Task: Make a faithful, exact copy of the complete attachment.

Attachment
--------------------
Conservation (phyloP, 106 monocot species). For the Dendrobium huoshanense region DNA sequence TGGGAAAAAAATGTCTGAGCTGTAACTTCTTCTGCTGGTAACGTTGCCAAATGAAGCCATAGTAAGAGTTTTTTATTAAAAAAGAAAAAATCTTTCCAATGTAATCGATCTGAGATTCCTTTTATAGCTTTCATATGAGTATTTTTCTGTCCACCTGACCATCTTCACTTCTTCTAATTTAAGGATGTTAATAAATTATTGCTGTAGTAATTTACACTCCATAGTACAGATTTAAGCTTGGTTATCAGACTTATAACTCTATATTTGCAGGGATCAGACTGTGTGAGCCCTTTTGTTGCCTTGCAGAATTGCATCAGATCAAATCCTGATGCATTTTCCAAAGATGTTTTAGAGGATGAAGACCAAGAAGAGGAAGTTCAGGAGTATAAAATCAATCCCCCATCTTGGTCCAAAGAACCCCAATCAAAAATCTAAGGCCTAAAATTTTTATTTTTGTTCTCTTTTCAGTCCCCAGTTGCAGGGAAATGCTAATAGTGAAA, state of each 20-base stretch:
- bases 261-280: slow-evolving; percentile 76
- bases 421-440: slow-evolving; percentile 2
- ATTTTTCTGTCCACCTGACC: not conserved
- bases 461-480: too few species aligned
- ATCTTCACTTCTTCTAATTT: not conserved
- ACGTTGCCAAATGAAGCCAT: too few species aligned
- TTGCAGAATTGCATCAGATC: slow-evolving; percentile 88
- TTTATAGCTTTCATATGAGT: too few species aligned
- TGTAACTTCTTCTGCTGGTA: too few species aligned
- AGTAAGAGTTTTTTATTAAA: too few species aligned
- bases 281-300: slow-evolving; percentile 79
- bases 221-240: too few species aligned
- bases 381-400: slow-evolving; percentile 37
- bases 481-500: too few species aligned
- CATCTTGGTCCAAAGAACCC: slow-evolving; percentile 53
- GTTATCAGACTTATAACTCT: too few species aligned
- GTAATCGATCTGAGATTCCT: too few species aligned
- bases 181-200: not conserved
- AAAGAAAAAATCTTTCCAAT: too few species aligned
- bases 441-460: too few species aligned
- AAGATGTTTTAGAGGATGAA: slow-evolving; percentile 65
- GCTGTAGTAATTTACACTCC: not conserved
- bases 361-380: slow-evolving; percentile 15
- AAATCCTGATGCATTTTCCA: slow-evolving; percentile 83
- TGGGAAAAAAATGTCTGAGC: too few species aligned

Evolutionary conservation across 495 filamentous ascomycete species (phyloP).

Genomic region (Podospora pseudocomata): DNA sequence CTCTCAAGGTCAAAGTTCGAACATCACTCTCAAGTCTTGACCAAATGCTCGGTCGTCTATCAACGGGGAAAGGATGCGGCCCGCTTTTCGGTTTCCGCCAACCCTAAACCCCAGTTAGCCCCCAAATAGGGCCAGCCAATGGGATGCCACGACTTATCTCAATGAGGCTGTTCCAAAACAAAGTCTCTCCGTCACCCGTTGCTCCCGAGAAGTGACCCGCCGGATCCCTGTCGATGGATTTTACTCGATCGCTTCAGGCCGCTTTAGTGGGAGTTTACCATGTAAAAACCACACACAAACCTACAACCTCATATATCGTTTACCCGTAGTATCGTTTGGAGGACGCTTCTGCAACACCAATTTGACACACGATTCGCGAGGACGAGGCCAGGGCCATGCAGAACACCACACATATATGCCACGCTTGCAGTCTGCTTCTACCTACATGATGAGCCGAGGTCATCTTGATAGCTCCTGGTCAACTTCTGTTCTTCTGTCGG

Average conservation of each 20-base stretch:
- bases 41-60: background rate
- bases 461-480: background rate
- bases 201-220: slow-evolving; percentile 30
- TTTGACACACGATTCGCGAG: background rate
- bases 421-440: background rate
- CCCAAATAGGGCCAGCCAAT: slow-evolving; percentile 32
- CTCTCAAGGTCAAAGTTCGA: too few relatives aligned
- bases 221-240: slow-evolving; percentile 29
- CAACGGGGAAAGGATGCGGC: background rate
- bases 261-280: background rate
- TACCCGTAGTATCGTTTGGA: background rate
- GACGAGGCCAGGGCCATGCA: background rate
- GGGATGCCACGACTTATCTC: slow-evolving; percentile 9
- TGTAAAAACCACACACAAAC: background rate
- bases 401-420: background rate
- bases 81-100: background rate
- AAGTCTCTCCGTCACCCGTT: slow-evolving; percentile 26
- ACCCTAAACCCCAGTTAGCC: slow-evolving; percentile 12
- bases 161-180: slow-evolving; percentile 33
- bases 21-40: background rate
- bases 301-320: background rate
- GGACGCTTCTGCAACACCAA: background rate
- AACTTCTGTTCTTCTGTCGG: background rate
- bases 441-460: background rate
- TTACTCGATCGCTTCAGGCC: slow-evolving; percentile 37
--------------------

Conservation (phyloP, 106 monocot species). For the Dendrobium huoshanense region DNA sequence TGGGAAAAAAATGTCTGAGCTGTAACTTCTTCTGCTGGTAACGTTGCCAAATGAAGCCATAGTAAGAGTTTTTTATTAAAAAAGAAAAAATCTTTCCAATGTAATCGATCTGAGATTCCTTTTATAGCTTTCATATGAGTATTTTTCTGTCCACCTGACCATCTTCACTTCTTCTAATTTAAGGATGTTAATAAATTATTGCTGTAGTAATTTACACTCCATAGTACAGATTTAAGCTTGGTTATCAGACTTATAACTCTATATTTGCAGGGATCAGACTGTGTGAGCCCTTTTGTTGCCTTGCAGAATTGCATCAGATCAAATCCTGATGCATTTTCCAAAGATGTTTTAGAGGATGAAGACCAAGAAGAGGAAGTTCAGGAGTATAAAATCAATCCCCCATCTTGGTCCAAAGAACCCCAATCAAAAATCTAAGGCCTAAAATTTTTATTTTTGTTCTCTTTTCAGTCCCCAGTTGCAGGGAAATGCTAATAGTGAAA, state of each 20-base stretch:
- bases 261-280: slow-evolving; percentile 76
- bases 421-440: slow-evolving; percentile 2
- ATTTTTCTGTCCACCTGACC: not conserved
- bases 461-480: too few species aligned
- ATCTTCACTTCTTCTAATTT: not conserved
- ACGTTGCCAAATGAAGCCAT: too few species aligned
- TTGCAGAATTGCATCAGATC: slow-evolving; percentile 88
- TTTATAGCTTTCATATGAGT: too few species aligned
- TGTAACTTCTTCTGCTGGTA: too few species aligned
- AGTAAGAGTTTTTTATTAAA: too few species aligned
- bases 281-300: slow-evolving; percentile 79
- bases 221-240: too few species aligned
- bases 381-400: slow-evolving; percentile 37
- bases 481-500: too few species aligned
- CATCTTGGTCCAAAGAACCC: slow-evolving; percentile 53
- GTTATCAGACTTATAACTCT: too few species aligned
- GTAATCGATCTGAGATTCCT: too few species aligned
- bases 181-200: not conserved
- AAAGAAAAAATCTTTCCAAT: too few species aligned
- bases 441-460: too few species aligned
- AAGATGTTTTAGAGGATGAA: slow-evolving; percentile 65
- GCTGTAGTAATTTACACTCC: not conserved
- bases 361-380: slow-evolving; percentile 15
- AAATCCTGATGCATTTTCCA: slow-evolving; percentile 83
- TGGGAAAAAAATGTCTGAGC: too few species aligned

Evolutionary conservation across 495 filamentous ascomycete species (phyloP).

Genomic region (Podospora pseudocomata): DNA sequence CTCTCAAGGTCAAAGTTCGAACATCACTCTCAAGTCTTGACCAAATGCTCGGTCGTCTATCAACGGGGAAAGGATGCGGCCCGCTTTTCGGTTTCCGCCAACCCTAAACCCCAGTTAGCCCCCAAATAGGGCCAGCCAATGGGATGCCACGACTTATCTCAATGAGGCTGTTCCAAAACAAAGTCTCTCCGTCACCCGTTGCTCCCGAGAAGTGACCCGCCGGATCCCTGTCGATGGATTTTACTCGATCGCTTCAGGCCGCTTTAGTGGGAGTTTACCATGTAAAAACCACACACAAACCTACAACCTCATATATCGTTTACCCGTAGTATCGTTTGGAGGACGCTTCTGCAACACCAATTTGACACACGATTCGCGAGGACGAGGCCAGGGCCATGCAGAACACCACACATATATGCCACGCTTGCAGTCTGCTTCTACCTACATGATGAGCCGAGGTCATCTTGATAGCTCCTGGTCAACTTCTGTTCTTCTGTCGG

Average conservation of each 20-base stretch:
- bases 41-60: background rate
- bases 461-480: background rate
- bases 201-220: slow-evolving; percentile 30
- TTTGACACACGATTCGCGAG: background rate
- bases 421-440: background rate
- CCCAAATAGGGCCAGCCAAT: slow-evolving; percentile 32
- CTCTCAAGGTCAAAGTTCGA: too few relatives aligned
- bases 221-240: slow-evolving; percentile 29
- CAACGGGGAAAGGATGCGGC: background rate
- bases 261-280: background rate
- TACCCGTAGTATCGTTTGGA: background rate
- GACGAGGCCAGGGCCATGCA: background rate
- GGGATGCCACGACTTATCTC: slow-evolving; percentile 9
- TGTAAAAACCACACACAAAC: background rate
- bases 401-420: background rate
- bases 81-100: background rate
- AAGTCTCTCCGTCACCCGTT: slow-evolving; percentile 26
- ACCCTAAACCCCAGTTAGCC: slow-evolving; percentile 12
- bases 161-180: slow-evolving; percentile 33
- bases 21-40: background rate
- bases 301-320: background rate
- GGACGCTTCTGCAACACCAA: background rate
- AACTTCTGTTCTTCTGTCGG: background rate
- bases 441-460: background rate
- TTACTCGATCGCTTCAGGCC: slow-evolving; percentile 37